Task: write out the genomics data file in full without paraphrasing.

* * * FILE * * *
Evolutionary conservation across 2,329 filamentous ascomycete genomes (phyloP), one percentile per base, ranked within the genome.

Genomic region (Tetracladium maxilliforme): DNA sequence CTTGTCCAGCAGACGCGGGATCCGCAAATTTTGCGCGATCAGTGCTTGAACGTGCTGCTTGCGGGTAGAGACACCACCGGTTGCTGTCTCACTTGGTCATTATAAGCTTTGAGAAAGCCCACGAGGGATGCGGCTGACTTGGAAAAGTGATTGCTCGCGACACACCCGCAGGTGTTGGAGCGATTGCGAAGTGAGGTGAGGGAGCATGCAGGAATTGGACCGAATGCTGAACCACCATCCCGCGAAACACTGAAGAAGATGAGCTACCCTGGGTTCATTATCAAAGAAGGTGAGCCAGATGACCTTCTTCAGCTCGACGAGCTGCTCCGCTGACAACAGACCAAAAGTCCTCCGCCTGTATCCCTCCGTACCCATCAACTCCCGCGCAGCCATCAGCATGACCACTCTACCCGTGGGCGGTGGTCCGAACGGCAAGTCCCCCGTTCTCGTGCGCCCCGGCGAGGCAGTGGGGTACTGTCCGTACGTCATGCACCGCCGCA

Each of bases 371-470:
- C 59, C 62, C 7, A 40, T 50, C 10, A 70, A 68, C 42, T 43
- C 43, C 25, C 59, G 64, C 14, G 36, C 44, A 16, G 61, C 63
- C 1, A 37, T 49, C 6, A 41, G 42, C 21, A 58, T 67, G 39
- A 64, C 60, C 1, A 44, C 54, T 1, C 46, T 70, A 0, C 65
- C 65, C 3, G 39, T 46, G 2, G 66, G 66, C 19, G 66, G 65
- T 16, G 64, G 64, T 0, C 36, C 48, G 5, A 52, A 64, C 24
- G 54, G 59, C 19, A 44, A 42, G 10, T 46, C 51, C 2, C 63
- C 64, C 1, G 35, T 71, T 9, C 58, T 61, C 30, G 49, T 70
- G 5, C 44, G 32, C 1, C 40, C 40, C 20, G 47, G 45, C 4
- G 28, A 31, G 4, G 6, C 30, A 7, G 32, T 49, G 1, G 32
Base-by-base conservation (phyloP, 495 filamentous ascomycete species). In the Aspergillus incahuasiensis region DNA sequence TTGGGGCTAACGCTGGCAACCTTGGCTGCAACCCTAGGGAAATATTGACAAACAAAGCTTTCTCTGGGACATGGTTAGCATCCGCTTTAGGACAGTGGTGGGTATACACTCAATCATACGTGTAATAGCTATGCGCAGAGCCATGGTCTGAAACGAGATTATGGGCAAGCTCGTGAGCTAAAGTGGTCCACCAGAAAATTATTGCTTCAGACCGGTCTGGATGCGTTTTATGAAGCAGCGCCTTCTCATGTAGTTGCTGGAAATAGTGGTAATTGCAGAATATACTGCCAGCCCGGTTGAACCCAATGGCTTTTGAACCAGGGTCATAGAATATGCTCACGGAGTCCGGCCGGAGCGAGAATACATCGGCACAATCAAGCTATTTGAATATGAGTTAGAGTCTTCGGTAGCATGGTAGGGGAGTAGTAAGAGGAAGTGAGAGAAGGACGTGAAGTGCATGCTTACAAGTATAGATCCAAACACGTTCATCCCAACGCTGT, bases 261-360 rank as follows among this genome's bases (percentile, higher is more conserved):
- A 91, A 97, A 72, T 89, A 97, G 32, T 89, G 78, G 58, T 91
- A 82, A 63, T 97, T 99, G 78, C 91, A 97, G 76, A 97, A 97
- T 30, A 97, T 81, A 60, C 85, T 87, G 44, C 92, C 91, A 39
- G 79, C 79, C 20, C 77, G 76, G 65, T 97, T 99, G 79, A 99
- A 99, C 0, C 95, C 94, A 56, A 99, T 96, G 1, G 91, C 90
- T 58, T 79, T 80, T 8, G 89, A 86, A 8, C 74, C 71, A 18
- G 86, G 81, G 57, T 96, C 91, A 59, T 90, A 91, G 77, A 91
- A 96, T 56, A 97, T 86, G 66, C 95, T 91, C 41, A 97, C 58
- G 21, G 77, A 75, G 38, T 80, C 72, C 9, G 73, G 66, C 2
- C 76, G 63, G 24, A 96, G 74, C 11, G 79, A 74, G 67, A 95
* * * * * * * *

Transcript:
Evolutionary conservation across 2,329 filamentous ascomycete genomes (phyloP), one percentile per base, ranked within the genome.

Genomic region (Tetracladium maxilliforme): DNA sequence CTTGTCCAGCAGACGCGGGATCCGCAAATTTTGCGCGATCAGTGCTTGAACGTGCTGCTTGCGGGTAGAGACACCACCGGTTGCTGTCTCACTTGGTCATTATAAGCTTTGAGAAAGCCCACGAGGGATGCGGCTGACTTGGAAAAGTGATTGCTCGCGACACACCCGCAGGTGTTGGAGCGATTGCGAAGTGAGGTGAGGGAGCATGCAGGAATTGGACCGAATGCTGAACCACCATCCCGCGAAACACTGAAGAAGATGAGCTACCCTGGGTTCATTATCAAAGAAGGTGAGCCAGATGACCTTCTTCAGCTCGACGAGCTGCTCCGCTGACAACAGACCAAAAGTCCTCCGCCTGTATCCCTCCGTACCCATCAACTCCCGCGCAGCCATCAGCATGACCACTCTACCCGTGGGCGGTGGTCCGAACGGCAAGTCCCCCGTTCTCGTGCGCCCCGGCGAGGCAGTGGGGTACTGTCCGTACGTCATGCACCGCCGCA

Each of bases 371-470:
- C 59, C 62, C 7, A 40, T 50, C 10, A 70, A 68, C 42, T 43
- C 43, C 25, C 59, G 64, C 14, G 36, C 44, A 16, G 61, C 63
- C 1, A 37, T 49, C 6, A 41, G 42, C 21, A 58, T 67, G 39
- A 64, C 60, C 1, A 44, C 54, T 1, C 46, T 70, A 0, C 65
- C 65, C 3, G 39, T 46, G 2, G 66, G 66, C 19, G 66, G 65
- T 16, G 64, G 64, T 0, C 36, C 48, G 5, A 52, A 64, C 24
- G 54, G 59, C 19, A 44, A 42, G 10, T 46, C 51, C 2, C 63
- C 64, C 1, G 35, T 71, T 9, C 58, T 61, C 30, G 49, T 70
- G 5, C 44, G 32, C 1, C 40, C 40, C 20, G 47, G 45, C 4
- G 28, A 31, G 4, G 6, C 30, A 7, G 32, T 49, G 1, G 32
Base-by-base conservation (phyloP, 495 filamentous ascomycete species). In the Aspergillus incahuasiensis region DNA sequence TTGGGGCTAACGCTGGCAACCTTGGCTGCAACCCTAGGGAAATATTGACAAACAAAGCTTTCTCTGGGACATGGTTAGCATCCGCTTTAGGACAGTGGTGGGTATACACTCAATCATACGTGTAATAGCTATGCGCAGAGCCATGGTCTGAAACGAGATTATGGGCAAGCTCGTGAGCTAAAGTGGTCCACCAGAAAATTATTGCTTCAGACCGGTCTGGATGCGTTTTATGAAGCAGCGCCTTCTCATGTAGTTGCTGGAAATAGTGGTAATTGCAGAATATACTGCCAGCCCGGTTGAACCCAATGGCTTTTGAACCAGGGTCATAGAATATGCTCACGGAGTCCGGCCGGAGCGAGAATACATCGGCACAATCAAGCTATTTGAATATGAGTTAGAGTCTTCGGTAGCATGGTAGGGGAGTAGTAAGAGGAAGTGAGAGAAGGACGTGAAGTGCATGCTTACAAGTATAGATCCAAACACGTTCATCCCAACGCTGT, bases 261-360 rank as follows among this genome's bases (percentile, higher is more conserved):
- A 91, A 97, A 72, T 89, A 97, G 32, T 89, G 78, G 58, T 91
- A 82, A 63, T 97, T 99, G 78, C 91, A 97, G 76, A 97, A 97
- T 30, A 97, T 81, A 60, C 85, T 87, G 44, C 92, C 91, A 39
- G 79, C 79, C 20, C 77, G 76, G 65, T 97, T 99, G 79, A 99
- A 99, C 0, C 95, C 94, A 56, A 99, T 96, G 1, G 91, C 90
- T 58, T 79, T 80, T 8, G 89, A 86, A 8, C 74, C 71, A 18
- G 86, G 81, G 57, T 96, C 91, A 59, T 90, A 91, G 77, A 91
- A 96, T 56, A 97, T 86, G 66, C 95, T 91, C 41, A 97, C 58
- G 21, G 77, A 75, G 38, T 80, C 72, C 9, G 73, G 66, C 2
- C 76, G 63, G 24, A 96, G 74, C 11, G 79, A 74, G 67, A 95